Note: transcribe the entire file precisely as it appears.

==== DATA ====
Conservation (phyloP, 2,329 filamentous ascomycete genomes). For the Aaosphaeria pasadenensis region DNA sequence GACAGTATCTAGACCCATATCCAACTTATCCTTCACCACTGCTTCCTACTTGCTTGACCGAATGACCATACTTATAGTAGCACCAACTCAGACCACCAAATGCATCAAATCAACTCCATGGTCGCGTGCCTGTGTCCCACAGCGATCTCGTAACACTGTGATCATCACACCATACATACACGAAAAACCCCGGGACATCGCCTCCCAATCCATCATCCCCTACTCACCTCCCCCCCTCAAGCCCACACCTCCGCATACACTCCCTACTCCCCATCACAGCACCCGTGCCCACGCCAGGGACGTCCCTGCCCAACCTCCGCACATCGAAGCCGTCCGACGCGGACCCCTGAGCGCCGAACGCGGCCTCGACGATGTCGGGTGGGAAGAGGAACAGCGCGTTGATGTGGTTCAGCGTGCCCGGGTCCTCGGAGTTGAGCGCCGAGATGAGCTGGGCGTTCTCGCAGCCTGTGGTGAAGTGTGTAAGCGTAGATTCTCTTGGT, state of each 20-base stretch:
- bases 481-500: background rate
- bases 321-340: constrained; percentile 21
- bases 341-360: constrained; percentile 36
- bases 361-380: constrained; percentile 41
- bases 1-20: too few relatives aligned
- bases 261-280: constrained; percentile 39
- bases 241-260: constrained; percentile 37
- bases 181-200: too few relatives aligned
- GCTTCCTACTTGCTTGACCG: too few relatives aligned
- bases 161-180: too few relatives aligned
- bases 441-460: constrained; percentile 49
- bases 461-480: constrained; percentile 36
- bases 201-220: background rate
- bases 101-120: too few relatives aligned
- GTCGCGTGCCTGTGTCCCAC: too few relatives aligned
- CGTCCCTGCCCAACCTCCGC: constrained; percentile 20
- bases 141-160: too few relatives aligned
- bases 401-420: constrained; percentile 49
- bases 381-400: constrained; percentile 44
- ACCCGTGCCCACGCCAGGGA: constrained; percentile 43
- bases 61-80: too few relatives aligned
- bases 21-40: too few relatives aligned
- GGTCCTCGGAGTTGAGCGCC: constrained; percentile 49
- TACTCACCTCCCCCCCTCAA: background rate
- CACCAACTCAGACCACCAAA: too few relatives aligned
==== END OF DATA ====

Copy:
Conservation (phyloP, 2,329 filamentous ascomycete genomes). For the Aaosphaeria pasadenensis region DNA sequence GACAGTATCTAGACCCATATCCAACTTATCCTTCACCACTGCTTCCTACTTGCTTGACCGAATGACCATACTTATAGTAGCACCAACTCAGACCACCAAATGCATCAAATCAACTCCATGGTCGCGTGCCTGTGTCCCACAGCGATCTCGTAACACTGTGATCATCACACCATACATACACGAAAAACCCCGGGACATCGCCTCCCAATCCATCATCCCCTACTCACCTCCCCCCCTCAAGCCCACACCTCCGCATACACTCCCTACTCCCCATCACAGCACCCGTGCCCACGCCAGGGACGTCCCTGCCCAACCTCCGCACATCGAAGCCGTCCGACGCGGACCCCTGAGCGCCGAACGCGGCCTCGACGATGTCGGGTGGGAAGAGGAACAGCGCGTTGATGTGGTTCAGCGTGCCCGGGTCCTCGGAGTTGAGCGCCGAGATGAGCTGGGCGTTCTCGCAGCCTGTGGTGAAGTGTGTAAGCGTAGATTCTCTTGGT, state of each 20-base stretch:
- bases 481-500: background rate
- bases 321-340: constrained; percentile 21
- bases 341-360: constrained; percentile 36
- bases 361-380: constrained; percentile 41
- bases 1-20: too few relatives aligned
- bases 261-280: constrained; percentile 39
- bases 241-260: constrained; percentile 37
- bases 181-200: too few relatives aligned
- GCTTCCTACTTGCTTGACCG: too few relatives aligned
- bases 161-180: too few relatives aligned
- bases 441-460: constrained; percentile 49
- bases 461-480: constrained; percentile 36
- bases 201-220: background rate
- bases 101-120: too few relatives aligned
- GTCGCGTGCCTGTGTCCCAC: too few relatives aligned
- CGTCCCTGCCCAACCTCCGC: constrained; percentile 20
- bases 141-160: too few relatives aligned
- bases 401-420: constrained; percentile 49
- bases 381-400: constrained; percentile 44
- ACCCGTGCCCACGCCAGGGA: constrained; percentile 43
- bases 61-80: too few relatives aligned
- bases 21-40: too few relatives aligned
- GGTCCTCGGAGTTGAGCGCC: constrained; percentile 49
- TACTCACCTCCCCCCCTCAA: background rate
- CACCAACTCAGACCACCAAA: too few relatives aligned